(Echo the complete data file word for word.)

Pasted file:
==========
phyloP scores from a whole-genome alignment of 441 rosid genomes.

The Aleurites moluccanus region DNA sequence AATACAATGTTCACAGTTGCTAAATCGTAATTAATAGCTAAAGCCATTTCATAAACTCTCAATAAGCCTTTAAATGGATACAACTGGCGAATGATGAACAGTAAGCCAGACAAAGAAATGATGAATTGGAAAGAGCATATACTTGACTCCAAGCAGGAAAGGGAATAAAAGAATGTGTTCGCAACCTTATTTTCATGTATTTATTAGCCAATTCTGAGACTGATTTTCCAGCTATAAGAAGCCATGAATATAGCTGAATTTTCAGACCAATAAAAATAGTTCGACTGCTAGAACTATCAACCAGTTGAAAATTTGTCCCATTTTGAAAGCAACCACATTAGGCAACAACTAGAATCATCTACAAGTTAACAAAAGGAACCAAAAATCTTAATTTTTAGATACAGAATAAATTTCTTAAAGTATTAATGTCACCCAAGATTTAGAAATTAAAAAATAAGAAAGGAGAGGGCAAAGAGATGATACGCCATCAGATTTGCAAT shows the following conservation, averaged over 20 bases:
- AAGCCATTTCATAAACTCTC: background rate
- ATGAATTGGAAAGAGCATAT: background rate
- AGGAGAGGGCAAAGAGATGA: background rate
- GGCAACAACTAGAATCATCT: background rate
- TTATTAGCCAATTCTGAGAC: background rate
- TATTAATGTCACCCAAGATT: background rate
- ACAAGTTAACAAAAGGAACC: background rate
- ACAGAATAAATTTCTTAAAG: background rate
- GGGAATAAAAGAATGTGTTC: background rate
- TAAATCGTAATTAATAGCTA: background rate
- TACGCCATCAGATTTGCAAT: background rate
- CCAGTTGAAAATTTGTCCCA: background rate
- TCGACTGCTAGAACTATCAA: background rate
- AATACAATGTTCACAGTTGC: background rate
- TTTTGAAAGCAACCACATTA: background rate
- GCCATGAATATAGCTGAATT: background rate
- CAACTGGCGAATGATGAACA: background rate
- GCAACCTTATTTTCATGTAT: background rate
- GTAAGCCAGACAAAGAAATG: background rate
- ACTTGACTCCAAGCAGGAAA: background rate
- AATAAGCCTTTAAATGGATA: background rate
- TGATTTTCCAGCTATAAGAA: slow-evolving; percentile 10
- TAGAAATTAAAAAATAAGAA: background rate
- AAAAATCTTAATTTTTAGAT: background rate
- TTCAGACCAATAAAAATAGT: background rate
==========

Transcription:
phyloP scores from a whole-genome alignment of 441 rosid genomes.

The Aleurites moluccanus region DNA sequence AATACAATGTTCACAGTTGCTAAATCGTAATTAATAGCTAAAGCCATTTCATAAACTCTCAATAAGCCTTTAAATGGATACAACTGGCGAATGATGAACAGTAAGCCAGACAAAGAAATGATGAATTGGAAAGAGCATATACTTGACTCCAAGCAGGAAAGGGAATAAAAGAATGTGTTCGCAACCTTATTTTCATGTATTTATTAGCCAATTCTGAGACTGATTTTCCAGCTATAAGAAGCCATGAATATAGCTGAATTTTCAGACCAATAAAAATAGTTCGACTGCTAGAACTATCAACCAGTTGAAAATTTGTCCCATTTTGAAAGCAACCACATTAGGCAACAACTAGAATCATCTACAAGTTAACAAAAGGAACCAAAAATCTTAATTTTTAGATACAGAATAAATTTCTTAAAGTATTAATGTCACCCAAGATTTAGAAATTAAAAAATAAGAAAGGAGAGGGCAAAGAGATGATACGCCATCAGATTTGCAAT shows the following conservation, averaged over 20 bases:
- AAGCCATTTCATAAACTCTC: background rate
- ATGAATTGGAAAGAGCATAT: background rate
- AGGAGAGGGCAAAGAGATGA: background rate
- GGCAACAACTAGAATCATCT: background rate
- TTATTAGCCAATTCTGAGAC: background rate
- TATTAATGTCACCCAAGATT: background rate
- ACAAGTTAACAAAAGGAACC: background rate
- ACAGAATAAATTTCTTAAAG: background rate
- GGGAATAAAAGAATGTGTTC: background rate
- TAAATCGTAATTAATAGCTA: background rate
- TACGCCATCAGATTTGCAAT: background rate
- CCAGTTGAAAATTTGTCCCA: background rate
- TCGACTGCTAGAACTATCAA: background rate
- AATACAATGTTCACAGTTGC: background rate
- TTTTGAAAGCAACCACATTA: background rate
- GCCATGAATATAGCTGAATT: background rate
- CAACTGGCGAATGATGAACA: background rate
- GCAACCTTATTTTCATGTAT: background rate
- GTAAGCCAGACAAAGAAATG: background rate
- ACTTGACTCCAAGCAGGAAA: background rate
- AATAAGCCTTTAAATGGATA: background rate
- TGATTTTCCAGCTATAAGAA: slow-evolving; percentile 10
- TAGAAATTAAAAAATAAGAA: background rate
- AAAAATCTTAATTTTTAGAT: background rate
- TTCAGACCAATAAAAATAGT: background rate